Meet our 2014 Education Pioneers: Bathsheba Brutus
September 3, 2014Education Pioneers is to identify, train, connect, and inspire a new generation of leaders dedicated to transforming the educational system so that all students receive a quality education.
Bathsheba Brutus is an Education Pioneers fellow who worked with the CCSA Special Education team this summer. She is currently pursuing a doctorate degree at USC's Education Leadership Program. She is a former special education teacher with the New York City Department of Education, where she taught for five years in both traditional and charter public schools. Bathsheba worked on developing a white paper that examined the implications of special education arrangements in charter schools on funding, capacity and outcomes of special education programs. Through her research, she engaged with charter school leaders and special education program staff to illuminate some of the funding challenges as well as creative solutions for charters in special education.
Describe the project you worked on this summer.
This summer I worked with the Special Education Team exploring the implications of funding on the types of special education programs charter schools provide.
What are you interested in doing in the future or after graduate school?
Upon graduation, I would like to be a school administrator while teaching higher education courses for pre-service and serving teachers and school administrators. After that, I'd like to work for a state department of education, assisting in the development of equitable education policies.
In the next ten years, I want to work at the national level in Washington, D.C. as the Secretary of Education. I plan to help shape the national vision for public education, and create systems and mechanisms through which states, districts, communities, and schools work together to advocate for their students and promote their success.
What drew you to the Education Pioneer Program?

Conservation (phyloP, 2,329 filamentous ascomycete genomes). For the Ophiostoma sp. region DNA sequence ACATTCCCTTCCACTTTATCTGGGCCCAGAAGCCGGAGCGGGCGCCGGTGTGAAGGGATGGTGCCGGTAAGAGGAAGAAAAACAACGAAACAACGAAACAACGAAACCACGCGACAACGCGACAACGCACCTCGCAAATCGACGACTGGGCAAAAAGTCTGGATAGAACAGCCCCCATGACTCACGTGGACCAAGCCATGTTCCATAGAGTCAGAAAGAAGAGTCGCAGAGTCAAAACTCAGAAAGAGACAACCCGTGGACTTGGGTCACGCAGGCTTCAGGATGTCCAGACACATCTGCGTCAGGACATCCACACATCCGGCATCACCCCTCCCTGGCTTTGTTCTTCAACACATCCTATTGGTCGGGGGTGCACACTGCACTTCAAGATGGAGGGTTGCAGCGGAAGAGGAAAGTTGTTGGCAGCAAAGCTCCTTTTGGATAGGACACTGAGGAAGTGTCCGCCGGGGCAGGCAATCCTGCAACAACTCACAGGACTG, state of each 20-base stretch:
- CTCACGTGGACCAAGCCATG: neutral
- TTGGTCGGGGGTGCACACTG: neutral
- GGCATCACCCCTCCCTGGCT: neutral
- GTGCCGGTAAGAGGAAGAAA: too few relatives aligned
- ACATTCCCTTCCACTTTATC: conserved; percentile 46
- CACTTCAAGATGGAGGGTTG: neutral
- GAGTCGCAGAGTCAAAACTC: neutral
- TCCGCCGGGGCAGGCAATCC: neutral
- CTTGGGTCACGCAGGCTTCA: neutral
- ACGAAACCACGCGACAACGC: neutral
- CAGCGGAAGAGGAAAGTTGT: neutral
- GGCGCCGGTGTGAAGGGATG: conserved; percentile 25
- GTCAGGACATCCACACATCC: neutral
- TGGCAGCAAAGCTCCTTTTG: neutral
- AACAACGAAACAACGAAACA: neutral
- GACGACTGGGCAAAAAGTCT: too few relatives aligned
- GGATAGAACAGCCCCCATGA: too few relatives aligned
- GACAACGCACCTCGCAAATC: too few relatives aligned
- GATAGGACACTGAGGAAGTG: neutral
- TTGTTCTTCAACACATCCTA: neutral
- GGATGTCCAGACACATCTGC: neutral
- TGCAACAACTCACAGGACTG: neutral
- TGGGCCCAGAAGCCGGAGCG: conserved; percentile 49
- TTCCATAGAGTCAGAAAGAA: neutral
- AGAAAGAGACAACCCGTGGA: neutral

I chose to become an Education Pioneer because I believe strongly in social justice and the power of education as a liberating mechanism in the lives of individuals. Furthermore, I think it's important that Education Pioneers recruits talent from various sectors. By doing so, they recognize the importance of society and individual contributions to the improvement of our public educational system.
What has been the most surprising thing you've learned in the course of your work this summer?
The most surprising thing I've learned was the complexities of school funding, particularly charter school funding. It was interesting to learn about how the state funds its schools, especially since I'm new to California. It was also helpful for me to learn about the various options for charter schools within the Los Angeles Unified School District.
What was your familiarity with charter schools before working at CCSA? How has your view of charter schools changed?
I was familiar with charter schools because I served as a special educator in New York City for five years. During that time, I worked at a charter school and in traditional public schools. Through my research project, I have gained a deeper understanding of how charters work to serve their students despite funding challenges.
What changes would you like to see in our public education system?
There are many changes I would like to see in public education. First is a better understanding of the history of public education in the United States. I firmly believe that if we are not aware of the past and how it has shaped the present, it is difficult to know what direction we need to go in to productively more forward.
Second, as a nation we need to acknowledge and accept the fact that public education (as we currently experience it) was not created to educate every student equally or for the same purposes. For example, education was very segregated on the basis of race and we still operate within a system that is inherently unequal and inequitable. Once we are able to accept that, we will be in a much better position to create a new system of public education that will help produce a well-round citizenry.
Third, I would like to see the concept of "achievement" change. Our nation currently views achievement and success through a very narrow lens that seems to marginalize groups of students and creates this false idea of meritocracy. In order to move forward as a progressive society, we need to make a mind shift in our idea and perception of success. This includes the various mediums and avenues through which students are able to exhibit their strengths.
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